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Zeke’s End  By  W. Bruce Watson
 
     "Who messed this little rug up?" I wanted to know of him, as if I didn't know. Zeke was the consummate rug crumpler. He'd be asleep on the couch and wake up and slump to the floor whereupon he'd sleepily begin pawing and scraping at the edge of the rug until he had it flopped back on itself. Virtually the entire length of the rug would be affected, crumpled and flipped upside down exposing the pad. And sometimes once the pad was exposed, he'd go after it too. Once the entire rug was in disarray at his end of the room, like as not he'd slink away from it and proceed to the other end of the rug, perform his obligatory three rotations and then collapse in a heap, head resting on his forepaws, and lapse quickly into slumber once again. No rug, big or small, was safe from his crumpling, not even the little hand made throw rug at the side of the bed in my room. All of 3 feet in diameter, he'd crumple it into a lumpy ball, a definite trip hazard in the dark. Its subsequent unrumpling soon became a part of a local, nightly ritual, one dutifully performed each and every night his whole life long: as I straightened it out, I'd demand of him, "Who messed this little rug up?" He'd pretend not to know what I was talking about, or feign innocence with "It was that way when I found it."

      I'm slowly coming to terms w/ Zeke's death: it's looking more and more like he just ran out of time, that his life was over, that every death is untimely and tragic no matter what the circumstances. What we do is we live our lives as best we can and then, one day, for some reason that doesn't really matter, we die—our clock stops ticking while everybody else's keeps going. No, really, with Zeke, 4 adults who're way dog sensitive and 2 vets on 3 different occasions attended to him and none of us realized he was dying. Not one of us! So he died. Shit! Had any of us had any inkling that he lay there dying, we'd've moved heaven and hell to save him. But we didn't. We didn't know.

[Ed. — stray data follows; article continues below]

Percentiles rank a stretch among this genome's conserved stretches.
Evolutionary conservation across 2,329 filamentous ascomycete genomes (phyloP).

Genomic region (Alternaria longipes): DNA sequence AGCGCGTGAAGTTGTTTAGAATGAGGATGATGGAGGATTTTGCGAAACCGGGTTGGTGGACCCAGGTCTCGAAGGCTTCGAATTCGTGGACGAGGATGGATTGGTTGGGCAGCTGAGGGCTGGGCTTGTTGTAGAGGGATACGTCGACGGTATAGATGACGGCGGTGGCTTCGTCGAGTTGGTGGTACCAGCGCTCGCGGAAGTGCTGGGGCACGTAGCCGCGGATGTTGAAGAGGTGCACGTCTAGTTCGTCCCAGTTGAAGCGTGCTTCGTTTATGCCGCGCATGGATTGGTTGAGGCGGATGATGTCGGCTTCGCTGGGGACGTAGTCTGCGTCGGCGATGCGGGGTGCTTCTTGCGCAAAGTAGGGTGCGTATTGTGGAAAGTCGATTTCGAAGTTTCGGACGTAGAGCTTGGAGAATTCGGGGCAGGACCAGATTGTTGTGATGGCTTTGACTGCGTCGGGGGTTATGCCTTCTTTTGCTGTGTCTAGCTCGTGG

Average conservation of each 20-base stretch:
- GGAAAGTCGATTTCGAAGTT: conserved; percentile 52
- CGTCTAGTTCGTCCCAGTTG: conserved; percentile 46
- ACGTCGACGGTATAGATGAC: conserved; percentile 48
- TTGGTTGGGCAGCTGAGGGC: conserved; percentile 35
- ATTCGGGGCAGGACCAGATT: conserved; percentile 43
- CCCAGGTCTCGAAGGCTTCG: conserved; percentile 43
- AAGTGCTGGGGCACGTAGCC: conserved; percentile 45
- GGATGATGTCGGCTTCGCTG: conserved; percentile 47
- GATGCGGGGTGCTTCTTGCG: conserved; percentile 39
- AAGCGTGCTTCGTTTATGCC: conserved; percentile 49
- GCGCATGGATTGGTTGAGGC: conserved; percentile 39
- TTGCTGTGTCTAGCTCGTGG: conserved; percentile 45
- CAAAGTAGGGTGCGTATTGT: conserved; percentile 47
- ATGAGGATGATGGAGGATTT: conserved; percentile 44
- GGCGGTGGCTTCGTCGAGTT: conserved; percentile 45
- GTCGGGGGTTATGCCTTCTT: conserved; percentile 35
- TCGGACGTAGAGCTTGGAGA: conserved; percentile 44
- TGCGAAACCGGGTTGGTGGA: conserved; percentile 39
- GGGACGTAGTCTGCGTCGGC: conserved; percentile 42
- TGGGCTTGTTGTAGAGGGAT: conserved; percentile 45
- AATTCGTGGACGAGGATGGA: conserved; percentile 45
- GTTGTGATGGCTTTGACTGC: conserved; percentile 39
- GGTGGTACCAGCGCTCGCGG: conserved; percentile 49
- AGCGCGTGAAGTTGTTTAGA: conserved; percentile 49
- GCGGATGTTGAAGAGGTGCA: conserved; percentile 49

Isn't death the clever one? "Step right up folks. Only 25¢. Watch my hands closely," he said. "At no time do they leave my sleeves. And presto, digito, wha! whish!" He snuffed him the way you or I would snuff a lit candle and he was gone, not a trace left behind, no wisp of smoke, nothing! It was as if he'd never been, and this I resent deeply. I felt guilty then, guilty for not realizing what was happening, for not doing more, but really, I was no match for this 'magician', and this 'magic.' I'm all for him giving us back our quarters and we taking back our Zeke. He didn't say we'd like the show, or that there was a money back guarantee. No, all he said was "Watch!" So like idiots, we did. We watched. We watched him die. What choice did we have?
 
 
 
The truth is, after much furrowing of brow, I can't think of anything to say by way of preface to my blog. Along the way I wondered what it's purpose might be and maybe I should say a few words about that and would, except that I don't know what its purpose is, or could be, or should be. I only know that my clock is winding down and I'm so desperate to have my mind known that I could just spit! Maybe my blog could be about that. But how depressing and pretentious that could be! But hold on a second, maybe not—my therapist commented the other day how in late adulthood (AKA elder years), one is forced to deal with the sense of loss, all the time, it's always there, and it's painful, it takes great faith to live on even though one knows it's going to end and that whatever they accomplish, if anything, is not going to matter all that much. How does one find meaning or a sense of fulfillment in life knowing that it’s coming to an end? Psychologists have not written much about this if anything. It's sort of an unexamined part of adult life. It takes a lot of self-discipline to function in spite of this sense of loss—it's so easy to give up on the constant struggle, on life. A lot of people do—drinking, TV, drugs, electrosex, So, if you'll bear with me, let us examine this unexamined part of adult life.
 
 
 
 
Copyright © 2011 W. Bruce Watson, Inc. All rights reserved.  
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